It strikes me more and more how society is becoming increasingly self-preoccupied. There have been countless articles written about this, so I won’t launch another tome on the subject. But I’ve begun to experiment a bit in conversation (if you can call it that these days) with colleagues, acquaintances and even strangers. I’ve reflected on it, and come to the conclusion that I ask questions of others—how was your day, how was your summer vacation, where are you from, do you like it here, what was this or that like, what are your interests, what books do you like—out of genuine interest and curiosity, not merely politeness, but that the interest is seldom reciprocal. This is not true of my conversations with good friends and family, so I know that it should not irritate me as much as it does. But it does irritate me, because it is symptomatic of much of what is wrong with our society. Showing interest in others' lives and in what others have to say is not nosy or intrusive; in fact it’s quite the opposite, it’s a kind and civilized gesture that makes people feel included. Asking others how they are or about their lives is a friendly gesture, and I am appreciative of that gesture when people ask me how I am or how my summer was, and really listen to my response. What I have experienced, just in the space of the few weeks I have been back at work, is the following:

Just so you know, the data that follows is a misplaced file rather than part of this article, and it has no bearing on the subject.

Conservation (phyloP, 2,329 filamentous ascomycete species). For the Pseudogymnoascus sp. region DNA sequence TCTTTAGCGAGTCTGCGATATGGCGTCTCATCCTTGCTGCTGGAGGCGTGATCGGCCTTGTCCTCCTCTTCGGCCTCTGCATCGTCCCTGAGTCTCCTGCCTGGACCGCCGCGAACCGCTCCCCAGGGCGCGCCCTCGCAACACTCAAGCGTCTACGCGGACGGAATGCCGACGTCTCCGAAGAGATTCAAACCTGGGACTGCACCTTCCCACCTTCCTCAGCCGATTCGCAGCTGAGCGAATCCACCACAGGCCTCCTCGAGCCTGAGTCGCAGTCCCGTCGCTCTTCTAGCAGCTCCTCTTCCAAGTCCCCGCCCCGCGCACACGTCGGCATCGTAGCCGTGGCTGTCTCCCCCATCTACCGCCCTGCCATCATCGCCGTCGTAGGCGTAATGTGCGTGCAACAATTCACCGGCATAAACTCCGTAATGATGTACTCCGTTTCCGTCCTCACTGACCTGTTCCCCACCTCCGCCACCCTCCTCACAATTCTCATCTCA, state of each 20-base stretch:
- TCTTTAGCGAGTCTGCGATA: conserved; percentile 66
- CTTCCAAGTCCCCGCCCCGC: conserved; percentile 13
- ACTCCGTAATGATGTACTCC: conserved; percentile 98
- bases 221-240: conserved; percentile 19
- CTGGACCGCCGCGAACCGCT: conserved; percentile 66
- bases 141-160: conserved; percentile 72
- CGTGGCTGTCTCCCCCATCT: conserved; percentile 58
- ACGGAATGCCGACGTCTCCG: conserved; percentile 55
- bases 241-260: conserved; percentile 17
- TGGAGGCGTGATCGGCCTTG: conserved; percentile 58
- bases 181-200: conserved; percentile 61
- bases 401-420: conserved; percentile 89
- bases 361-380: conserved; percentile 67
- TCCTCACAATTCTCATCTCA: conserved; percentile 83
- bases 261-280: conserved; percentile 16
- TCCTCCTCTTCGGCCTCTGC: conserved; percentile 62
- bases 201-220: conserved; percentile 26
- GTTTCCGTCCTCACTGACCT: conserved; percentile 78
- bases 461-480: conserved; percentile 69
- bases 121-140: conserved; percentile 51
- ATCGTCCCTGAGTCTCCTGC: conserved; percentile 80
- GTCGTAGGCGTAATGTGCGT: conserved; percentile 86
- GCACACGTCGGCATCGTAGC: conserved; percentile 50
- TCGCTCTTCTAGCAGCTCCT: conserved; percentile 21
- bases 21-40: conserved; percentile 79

- The ignorers--those colleagues who never or barely (grudgingly) acknowledge their co-workers in the hallway—no smile, no greeting, complete disinterest. But if you stop them and ask how they are, they will hold an extensive speech on how things are going with them. This makes me wonder if academia is a uniquely self-preoccupied profession. Well, I guess I know the answer—it is.
- The interrupters--people who ask you how you are or how your summer was, only to give you exactly thirty seconds to reply before they launch into their own stories about their own lives. Or the ones who interrupt nearly every sentence you utter with some comment that diverts the conversation back to them. I would find it amusing if I didn’t find it so irritating. They’re like children clamoring for attention from their parents. Me, me, me…….
- The self-promoters—those who use any and all conversational attempts as an excuse to tell you how wonderful and great they are. Similar to the interrupters except that you rarely even get the chance to say a word. It’s as though they’re on promotional tours to tell you about a new book, and of course that ‘book’ is their life. My world and welcome to it……
- The besserwissers--people who don’t really listen to what you are telling them, and who are just waiting for an opening to jump in and insert their own comments about your situation. They’re champing at the bit. These are the aggressive people who always know better than you. In fact, they know it all, or they know best. Who can always tell you how you should have done something or how they did it and how you too can achieve or experience the same as they did, if only you do so-and-so.
The experience of actually being listened to, or of listening to others, is transforming. If you’ve ever wondered how to make someone’s day, try putting yourself aside and really listening to what another person has to say. Acknowledging others is important in conversation, and I don’t see much of this anymore. It can be as simple as a nod of the head, eye contact, or a smile from the person who asked you a question and is now listening to your answer.